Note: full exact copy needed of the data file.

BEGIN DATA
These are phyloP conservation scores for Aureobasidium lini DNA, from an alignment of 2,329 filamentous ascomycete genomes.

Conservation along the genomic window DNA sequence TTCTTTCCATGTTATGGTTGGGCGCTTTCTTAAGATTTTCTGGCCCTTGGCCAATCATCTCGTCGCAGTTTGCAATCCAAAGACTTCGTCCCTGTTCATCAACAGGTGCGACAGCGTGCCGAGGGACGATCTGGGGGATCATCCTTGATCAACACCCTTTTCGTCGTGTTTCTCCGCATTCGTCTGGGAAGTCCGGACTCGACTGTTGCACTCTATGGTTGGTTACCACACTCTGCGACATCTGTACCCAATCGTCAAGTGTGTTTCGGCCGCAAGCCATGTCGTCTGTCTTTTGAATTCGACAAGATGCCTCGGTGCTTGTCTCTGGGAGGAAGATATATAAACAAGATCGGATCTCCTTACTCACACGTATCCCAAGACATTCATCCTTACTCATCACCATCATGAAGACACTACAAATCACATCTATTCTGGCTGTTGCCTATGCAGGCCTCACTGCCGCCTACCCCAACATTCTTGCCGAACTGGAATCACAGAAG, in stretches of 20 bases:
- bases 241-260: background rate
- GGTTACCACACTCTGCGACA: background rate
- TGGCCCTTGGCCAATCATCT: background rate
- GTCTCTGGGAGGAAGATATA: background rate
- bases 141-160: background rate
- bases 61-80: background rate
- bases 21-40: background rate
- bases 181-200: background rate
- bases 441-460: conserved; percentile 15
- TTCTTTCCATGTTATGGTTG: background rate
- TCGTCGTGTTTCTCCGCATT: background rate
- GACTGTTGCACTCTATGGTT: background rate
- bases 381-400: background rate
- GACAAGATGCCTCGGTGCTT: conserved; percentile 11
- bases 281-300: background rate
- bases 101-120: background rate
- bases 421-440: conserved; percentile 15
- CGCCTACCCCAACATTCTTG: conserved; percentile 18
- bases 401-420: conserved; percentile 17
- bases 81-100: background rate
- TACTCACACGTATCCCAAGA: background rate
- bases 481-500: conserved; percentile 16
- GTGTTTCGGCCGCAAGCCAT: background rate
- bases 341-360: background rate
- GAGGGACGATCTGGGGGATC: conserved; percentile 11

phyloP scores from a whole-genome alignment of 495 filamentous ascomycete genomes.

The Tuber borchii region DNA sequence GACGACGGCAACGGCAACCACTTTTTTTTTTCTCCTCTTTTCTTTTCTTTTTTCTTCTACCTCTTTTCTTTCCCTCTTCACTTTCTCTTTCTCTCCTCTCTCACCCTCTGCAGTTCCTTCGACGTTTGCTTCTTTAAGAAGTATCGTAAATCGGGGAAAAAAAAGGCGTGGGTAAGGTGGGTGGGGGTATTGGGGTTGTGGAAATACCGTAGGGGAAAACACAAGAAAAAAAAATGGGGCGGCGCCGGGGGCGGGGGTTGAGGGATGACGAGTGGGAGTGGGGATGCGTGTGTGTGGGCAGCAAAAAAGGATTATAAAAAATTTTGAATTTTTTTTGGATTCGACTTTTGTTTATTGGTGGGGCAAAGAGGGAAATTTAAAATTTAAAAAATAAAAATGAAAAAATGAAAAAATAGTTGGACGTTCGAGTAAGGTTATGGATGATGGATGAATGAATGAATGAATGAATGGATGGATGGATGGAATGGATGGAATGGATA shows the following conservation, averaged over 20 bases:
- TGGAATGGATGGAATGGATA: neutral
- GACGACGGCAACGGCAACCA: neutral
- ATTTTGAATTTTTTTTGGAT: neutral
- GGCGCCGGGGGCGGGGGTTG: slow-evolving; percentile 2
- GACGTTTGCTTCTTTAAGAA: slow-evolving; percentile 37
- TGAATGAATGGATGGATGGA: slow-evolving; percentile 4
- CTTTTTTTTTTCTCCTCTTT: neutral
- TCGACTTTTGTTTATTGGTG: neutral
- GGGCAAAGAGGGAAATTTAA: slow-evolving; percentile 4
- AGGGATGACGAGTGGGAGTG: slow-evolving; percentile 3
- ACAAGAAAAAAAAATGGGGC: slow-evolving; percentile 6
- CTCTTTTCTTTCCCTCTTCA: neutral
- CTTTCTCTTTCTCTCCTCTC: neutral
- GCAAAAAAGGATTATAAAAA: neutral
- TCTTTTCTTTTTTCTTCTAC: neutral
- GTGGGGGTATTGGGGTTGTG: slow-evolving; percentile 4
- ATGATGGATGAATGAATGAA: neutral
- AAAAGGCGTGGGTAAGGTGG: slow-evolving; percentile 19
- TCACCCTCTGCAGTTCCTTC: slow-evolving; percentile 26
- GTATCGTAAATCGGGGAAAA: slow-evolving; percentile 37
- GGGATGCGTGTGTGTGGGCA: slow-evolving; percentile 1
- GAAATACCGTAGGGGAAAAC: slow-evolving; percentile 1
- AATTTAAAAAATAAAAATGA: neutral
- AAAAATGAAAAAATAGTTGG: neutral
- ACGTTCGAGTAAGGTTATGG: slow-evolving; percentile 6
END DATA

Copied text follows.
These are phyloP conservation scores for Aureobasidium lini DNA, from an alignment of 2,329 filamentous ascomycete genomes.

Conservation along the genomic window DNA sequence TTCTTTCCATGTTATGGTTGGGCGCTTTCTTAAGATTTTCTGGCCCTTGGCCAATCATCTCGTCGCAGTTTGCAATCCAAAGACTTCGTCCCTGTTCATCAACAGGTGCGACAGCGTGCCGAGGGACGATCTGGGGGATCATCCTTGATCAACACCCTTTTCGTCGTGTTTCTCCGCATTCGTCTGGGAAGTCCGGACTCGACTGTTGCACTCTATGGTTGGTTACCACACTCTGCGACATCTGTACCCAATCGTCAAGTGTGTTTCGGCCGCAAGCCATGTCGTCTGTCTTTTGAATTCGACAAGATGCCTCGGTGCTTGTCTCTGGGAGGAAGATATATAAACAAGATCGGATCTCCTTACTCACACGTATCCCAAGACATTCATCCTTACTCATCACCATCATGAAGACACTACAAATCACATCTATTCTGGCTGTTGCCTATGCAGGCCTCACTGCCGCCTACCCCAACATTCTTGCCGAACTGGAATCACAGAAG, in stretches of 20 bases:
- bases 241-260: background rate
- GGTTACCACACTCTGCGACA: background rate
- TGGCCCTTGGCCAATCATCT: background rate
- GTCTCTGGGAGGAAGATATA: background rate
- bases 141-160: background rate
- bases 61-80: background rate
- bases 21-40: background rate
- bases 181-200: background rate
- bases 441-460: conserved; percentile 15
- TTCTTTCCATGTTATGGTTG: background rate
- TCGTCGTGTTTCTCCGCATT: background rate
- GACTGTTGCACTCTATGGTT: background rate
- bases 381-400: background rate
- GACAAGATGCCTCGGTGCTT: conserved; percentile 11
- bases 281-300: background rate
- bases 101-120: background rate
- bases 421-440: conserved; percentile 15
- CGCCTACCCCAACATTCTTG: conserved; percentile 18
- bases 401-420: conserved; percentile 17
- bases 81-100: background rate
- TACTCACACGTATCCCAAGA: background rate
- bases 481-500: conserved; percentile 16
- GTGTTTCGGCCGCAAGCCAT: background rate
- bases 341-360: background rate
- GAGGGACGATCTGGGGGATC: conserved; percentile 11

phyloP scores from a whole-genome alignment of 495 filamentous ascomycete genomes.

The Tuber borchii region DNA sequence GACGACGGCAACGGCAACCACTTTTTTTTTTCTCCTCTTTTCTTTTCTTTTTTCTTCTACCTCTTTTCTTTCCCTCTTCACTTTCTCTTTCTCTCCTCTCTCACCCTCTGCAGTTCCTTCGACGTTTGCTTCTTTAAGAAGTATCGTAAATCGGGGAAAAAAAAGGCGTGGGTAAGGTGGGTGGGGGTATTGGGGTTGTGGAAATACCGTAGGGGAAAACACAAGAAAAAAAAATGGGGCGGCGCCGGGGGCGGGGGTTGAGGGATGACGAGTGGGAGTGGGGATGCGTGTGTGTGGGCAGCAAAAAAGGATTATAAAAAATTTTGAATTTTTTTTGGATTCGACTTTTGTTTATTGGTGGGGCAAAGAGGGAAATTTAAAATTTAAAAAATAAAAATGAAAAAATGAAAAAATAGTTGGACGTTCGAGTAAGGTTATGGATGATGGATGAATGAATGAATGAATGAATGGATGGATGGATGGAATGGATGGAATGGATA shows the following conservation, averaged over 20 bases:
- TGGAATGGATGGAATGGATA: neutral
- GACGACGGCAACGGCAACCA: neutral
- ATTTTGAATTTTTTTTGGAT: neutral
- GGCGCCGGGGGCGGGGGTTG: slow-evolving; percentile 2
- GACGTTTGCTTCTTTAAGAA: slow-evolving; percentile 37
- TGAATGAATGGATGGATGGA: slow-evolving; percentile 4
- CTTTTTTTTTTCTCCTCTTT: neutral
- TCGACTTTTGTTTATTGGTG: neutral
- GGGCAAAGAGGGAAATTTAA: slow-evolving; percentile 4
- AGGGATGACGAGTGGGAGTG: slow-evolving; percentile 3
- ACAAGAAAAAAAAATGGGGC: slow-evolving; percentile 6
- CTCTTTTCTTTCCCTCTTCA: neutral
- CTTTCTCTTTCTCTCCTCTC: neutral
- GCAAAAAAGGATTATAAAAA: neutral
- TCTTTTCTTTTTTCTTCTAC: neutral
- GTGGGGGTATTGGGGTTGTG: slow-evolving; percentile 4
- ATGATGGATGAATGAATGAA: neutral
- AAAAGGCGTGGGTAAGGTGG: slow-evolving; percentile 19
- TCACCCTCTGCAGTTCCTTC: slow-evolving; percentile 26
- GTATCGTAAATCGGGGAAAA: slow-evolving; percentile 37
- GGGATGCGTGTGTGTGGGCA: slow-evolving; percentile 1
- GAAATACCGTAGGGGAAAAC: slow-evolving; percentile 1
- AATTTAAAAAATAAAAATGA: neutral
- AAAAATGAAAAAATAGTTGG: neutral
- ACGTTCGAGTAAGGTTATGG: slow-evolving; percentile 6